T. L. Robinson, James N. Cummins, S. A. Hoying, Warren H. Smith
Ten replicated field plots were established on growers' farms across NY state to test the new Cornell-Geneva (CG.) rootstocks which have resistance to fire blight and to Phytophthora root rot. Each trial has from one to 15 CG. rootstocks and appropriate commercial rootstocks as controls. Early conclusions after 5 years are:
  1. Geneva 65 (G.65) trees are significantly smaller than M.9 trees. Without irrigation, 'Empire' and 'Liberty' trees on G.65 have been too weak with insufficient leaf area for optimum fruit size and have generally had lower yield efficiency than trees on M.9.
  2. Geneva 30 (G.30) trees are slightly more vigorous than M.7 trees but much more productive. After 5 years, trees on G.30 have had double the yield of trees on M.7 with yield efficiency as high as M.26. G.30 trees have moderate suckering.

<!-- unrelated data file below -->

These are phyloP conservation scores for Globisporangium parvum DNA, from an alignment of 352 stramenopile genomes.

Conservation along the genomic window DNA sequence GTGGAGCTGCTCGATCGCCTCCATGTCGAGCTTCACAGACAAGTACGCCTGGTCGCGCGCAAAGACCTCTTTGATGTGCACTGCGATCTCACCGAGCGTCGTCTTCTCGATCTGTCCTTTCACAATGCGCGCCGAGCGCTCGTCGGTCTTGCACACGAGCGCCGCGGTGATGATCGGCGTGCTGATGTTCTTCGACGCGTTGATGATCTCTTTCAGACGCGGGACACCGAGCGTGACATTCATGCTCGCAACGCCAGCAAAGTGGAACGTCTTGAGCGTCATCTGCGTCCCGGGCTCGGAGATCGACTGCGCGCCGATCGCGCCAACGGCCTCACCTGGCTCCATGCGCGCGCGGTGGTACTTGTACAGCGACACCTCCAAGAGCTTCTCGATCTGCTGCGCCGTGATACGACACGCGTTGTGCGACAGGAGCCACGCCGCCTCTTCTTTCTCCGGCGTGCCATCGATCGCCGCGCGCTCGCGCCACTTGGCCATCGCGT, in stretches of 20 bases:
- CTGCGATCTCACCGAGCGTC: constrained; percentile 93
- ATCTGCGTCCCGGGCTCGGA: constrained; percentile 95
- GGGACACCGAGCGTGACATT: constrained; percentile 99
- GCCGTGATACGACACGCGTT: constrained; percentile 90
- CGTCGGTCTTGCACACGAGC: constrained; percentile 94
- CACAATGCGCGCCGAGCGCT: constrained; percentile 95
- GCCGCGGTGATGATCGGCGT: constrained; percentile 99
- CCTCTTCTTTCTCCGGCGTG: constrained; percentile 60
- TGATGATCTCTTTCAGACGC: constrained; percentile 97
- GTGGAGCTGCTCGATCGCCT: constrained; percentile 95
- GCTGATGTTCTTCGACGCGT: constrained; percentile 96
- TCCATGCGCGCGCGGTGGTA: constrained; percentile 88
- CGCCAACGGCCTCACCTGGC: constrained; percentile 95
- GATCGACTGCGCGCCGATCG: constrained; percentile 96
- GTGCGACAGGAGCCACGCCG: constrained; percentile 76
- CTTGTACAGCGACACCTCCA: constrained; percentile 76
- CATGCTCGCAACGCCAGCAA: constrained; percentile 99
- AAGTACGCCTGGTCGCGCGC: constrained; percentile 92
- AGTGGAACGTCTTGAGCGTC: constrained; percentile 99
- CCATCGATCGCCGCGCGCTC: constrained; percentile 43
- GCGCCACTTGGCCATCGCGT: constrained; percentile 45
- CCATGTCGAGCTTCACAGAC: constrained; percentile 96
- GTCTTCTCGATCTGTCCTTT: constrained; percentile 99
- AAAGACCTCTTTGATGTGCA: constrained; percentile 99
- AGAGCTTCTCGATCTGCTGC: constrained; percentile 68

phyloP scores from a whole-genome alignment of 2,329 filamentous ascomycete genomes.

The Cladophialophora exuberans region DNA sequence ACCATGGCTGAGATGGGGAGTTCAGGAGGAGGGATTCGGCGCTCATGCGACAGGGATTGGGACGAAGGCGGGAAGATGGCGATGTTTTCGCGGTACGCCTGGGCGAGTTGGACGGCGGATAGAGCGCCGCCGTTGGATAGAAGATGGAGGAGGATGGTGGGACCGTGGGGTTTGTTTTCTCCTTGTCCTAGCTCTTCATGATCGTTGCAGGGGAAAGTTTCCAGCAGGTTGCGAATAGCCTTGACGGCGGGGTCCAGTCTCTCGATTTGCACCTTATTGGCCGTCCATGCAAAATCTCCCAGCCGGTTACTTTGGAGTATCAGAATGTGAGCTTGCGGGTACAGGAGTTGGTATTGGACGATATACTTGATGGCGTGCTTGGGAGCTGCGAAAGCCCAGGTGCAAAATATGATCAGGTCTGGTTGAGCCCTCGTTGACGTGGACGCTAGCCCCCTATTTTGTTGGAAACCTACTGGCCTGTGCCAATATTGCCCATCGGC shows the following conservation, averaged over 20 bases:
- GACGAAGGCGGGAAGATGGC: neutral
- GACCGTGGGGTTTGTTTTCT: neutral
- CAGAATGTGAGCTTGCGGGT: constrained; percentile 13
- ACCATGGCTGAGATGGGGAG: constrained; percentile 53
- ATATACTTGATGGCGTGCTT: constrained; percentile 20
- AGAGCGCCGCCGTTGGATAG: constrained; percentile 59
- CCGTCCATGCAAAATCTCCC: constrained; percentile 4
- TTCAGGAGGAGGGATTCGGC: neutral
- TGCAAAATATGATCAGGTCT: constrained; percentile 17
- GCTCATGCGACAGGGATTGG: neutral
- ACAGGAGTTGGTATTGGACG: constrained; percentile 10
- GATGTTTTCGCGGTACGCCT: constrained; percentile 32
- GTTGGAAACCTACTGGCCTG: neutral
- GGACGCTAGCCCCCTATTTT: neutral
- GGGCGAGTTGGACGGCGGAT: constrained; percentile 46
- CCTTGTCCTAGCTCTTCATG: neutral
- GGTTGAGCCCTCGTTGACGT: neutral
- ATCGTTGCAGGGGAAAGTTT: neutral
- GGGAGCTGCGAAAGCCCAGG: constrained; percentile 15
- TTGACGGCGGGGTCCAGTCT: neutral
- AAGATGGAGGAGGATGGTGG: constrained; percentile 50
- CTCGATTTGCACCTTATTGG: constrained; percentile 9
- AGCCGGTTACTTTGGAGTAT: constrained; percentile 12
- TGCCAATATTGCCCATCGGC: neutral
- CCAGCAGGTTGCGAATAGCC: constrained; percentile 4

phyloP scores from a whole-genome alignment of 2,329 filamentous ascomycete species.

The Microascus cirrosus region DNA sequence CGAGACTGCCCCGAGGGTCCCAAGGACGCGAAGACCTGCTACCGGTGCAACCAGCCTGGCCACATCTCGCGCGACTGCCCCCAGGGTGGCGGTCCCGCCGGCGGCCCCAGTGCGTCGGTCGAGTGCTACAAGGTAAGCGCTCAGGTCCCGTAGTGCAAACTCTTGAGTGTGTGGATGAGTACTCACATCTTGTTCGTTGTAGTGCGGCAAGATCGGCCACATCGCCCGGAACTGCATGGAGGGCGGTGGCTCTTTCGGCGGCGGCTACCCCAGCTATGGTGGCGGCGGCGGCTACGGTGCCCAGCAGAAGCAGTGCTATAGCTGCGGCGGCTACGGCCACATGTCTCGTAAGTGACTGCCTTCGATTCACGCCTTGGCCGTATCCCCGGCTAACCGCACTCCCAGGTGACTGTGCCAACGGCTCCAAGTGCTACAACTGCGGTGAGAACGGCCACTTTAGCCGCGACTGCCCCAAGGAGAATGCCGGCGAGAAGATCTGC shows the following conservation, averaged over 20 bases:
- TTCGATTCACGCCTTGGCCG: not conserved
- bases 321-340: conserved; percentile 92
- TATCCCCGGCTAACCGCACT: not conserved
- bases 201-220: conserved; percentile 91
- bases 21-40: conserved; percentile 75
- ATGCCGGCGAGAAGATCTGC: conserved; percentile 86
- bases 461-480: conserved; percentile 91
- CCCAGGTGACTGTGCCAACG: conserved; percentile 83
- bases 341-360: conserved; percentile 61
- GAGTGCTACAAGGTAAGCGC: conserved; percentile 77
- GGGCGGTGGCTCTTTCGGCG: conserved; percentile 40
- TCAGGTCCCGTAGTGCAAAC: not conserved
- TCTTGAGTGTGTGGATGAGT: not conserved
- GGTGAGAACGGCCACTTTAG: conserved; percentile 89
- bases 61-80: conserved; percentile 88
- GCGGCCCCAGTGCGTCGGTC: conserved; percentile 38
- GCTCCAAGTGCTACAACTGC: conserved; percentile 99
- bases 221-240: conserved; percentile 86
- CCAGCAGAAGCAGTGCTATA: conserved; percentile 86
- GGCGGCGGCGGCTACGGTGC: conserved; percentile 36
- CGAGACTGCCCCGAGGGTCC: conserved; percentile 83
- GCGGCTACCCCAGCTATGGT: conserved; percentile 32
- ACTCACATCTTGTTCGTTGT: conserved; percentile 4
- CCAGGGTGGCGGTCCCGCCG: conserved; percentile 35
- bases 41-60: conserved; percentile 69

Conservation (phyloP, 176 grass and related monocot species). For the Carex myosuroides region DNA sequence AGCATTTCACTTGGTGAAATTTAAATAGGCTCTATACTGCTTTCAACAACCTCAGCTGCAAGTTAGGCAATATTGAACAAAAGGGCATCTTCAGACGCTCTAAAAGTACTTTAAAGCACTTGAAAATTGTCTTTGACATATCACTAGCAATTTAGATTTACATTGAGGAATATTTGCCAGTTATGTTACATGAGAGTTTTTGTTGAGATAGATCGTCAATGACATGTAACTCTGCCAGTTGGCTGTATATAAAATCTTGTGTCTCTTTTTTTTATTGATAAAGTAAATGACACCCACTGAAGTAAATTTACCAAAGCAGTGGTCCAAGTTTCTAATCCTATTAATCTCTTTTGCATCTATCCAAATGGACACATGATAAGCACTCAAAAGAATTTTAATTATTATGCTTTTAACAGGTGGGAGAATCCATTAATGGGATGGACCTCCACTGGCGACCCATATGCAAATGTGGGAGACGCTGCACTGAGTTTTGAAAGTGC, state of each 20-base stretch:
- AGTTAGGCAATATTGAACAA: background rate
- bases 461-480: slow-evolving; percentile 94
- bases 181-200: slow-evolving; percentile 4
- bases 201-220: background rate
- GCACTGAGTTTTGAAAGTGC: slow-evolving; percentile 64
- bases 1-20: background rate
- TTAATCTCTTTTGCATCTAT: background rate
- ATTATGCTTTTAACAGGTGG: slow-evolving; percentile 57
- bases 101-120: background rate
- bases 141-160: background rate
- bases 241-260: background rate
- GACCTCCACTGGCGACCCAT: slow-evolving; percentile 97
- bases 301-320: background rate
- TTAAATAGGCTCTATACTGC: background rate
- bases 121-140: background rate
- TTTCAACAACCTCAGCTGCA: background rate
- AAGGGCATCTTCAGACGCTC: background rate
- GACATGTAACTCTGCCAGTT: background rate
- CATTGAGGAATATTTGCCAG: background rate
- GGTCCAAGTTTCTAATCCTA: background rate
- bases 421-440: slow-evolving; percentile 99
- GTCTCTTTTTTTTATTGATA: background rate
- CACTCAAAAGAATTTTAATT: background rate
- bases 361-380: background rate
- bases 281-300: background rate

3. Geneva 11 (G.11) is similar in tree size to M.26 and has performed as well as M.26 or M.9 through year 4 with 'Liberty' as the scion.
  4. Cornell-Geneva 16 (CG.16) is similar in tree size and productivity to M.9.
  5. Cornell-Geneva 210 (CG.210) is similar in tree size to M.7 or G.30; however, it has the added advantage of resistance to woolly apple aphid. Yield efficiency has been significantly higher than M.7 and similar to M.26.
  6. Yield efficiency of CG.41, CG.935 and CG.707 has been greater than or similar to M.9. CG.41 is similar in tree size to M.9. CG.935 tree size is slightly larger than M.26 and has had the highest total yield and cumulative efficiency of any rootstock in the trials. CG.707 is a vigorous rootstock similar in tree size to MM.111 but is much more precocious.
Robinson, T. L., Cummins, James N., Hoying, S. A. and Smith, Warren H. (1997). COMMERCIAL ORCHARD EVALUATION OF THE NEW CORNELL-GENEVA APPLE ROOTSTOCKS. Acta Hortic. 451, 113-120
DOI: 10.17660/ActaHortic.1997.451.9

Acta Horticulturae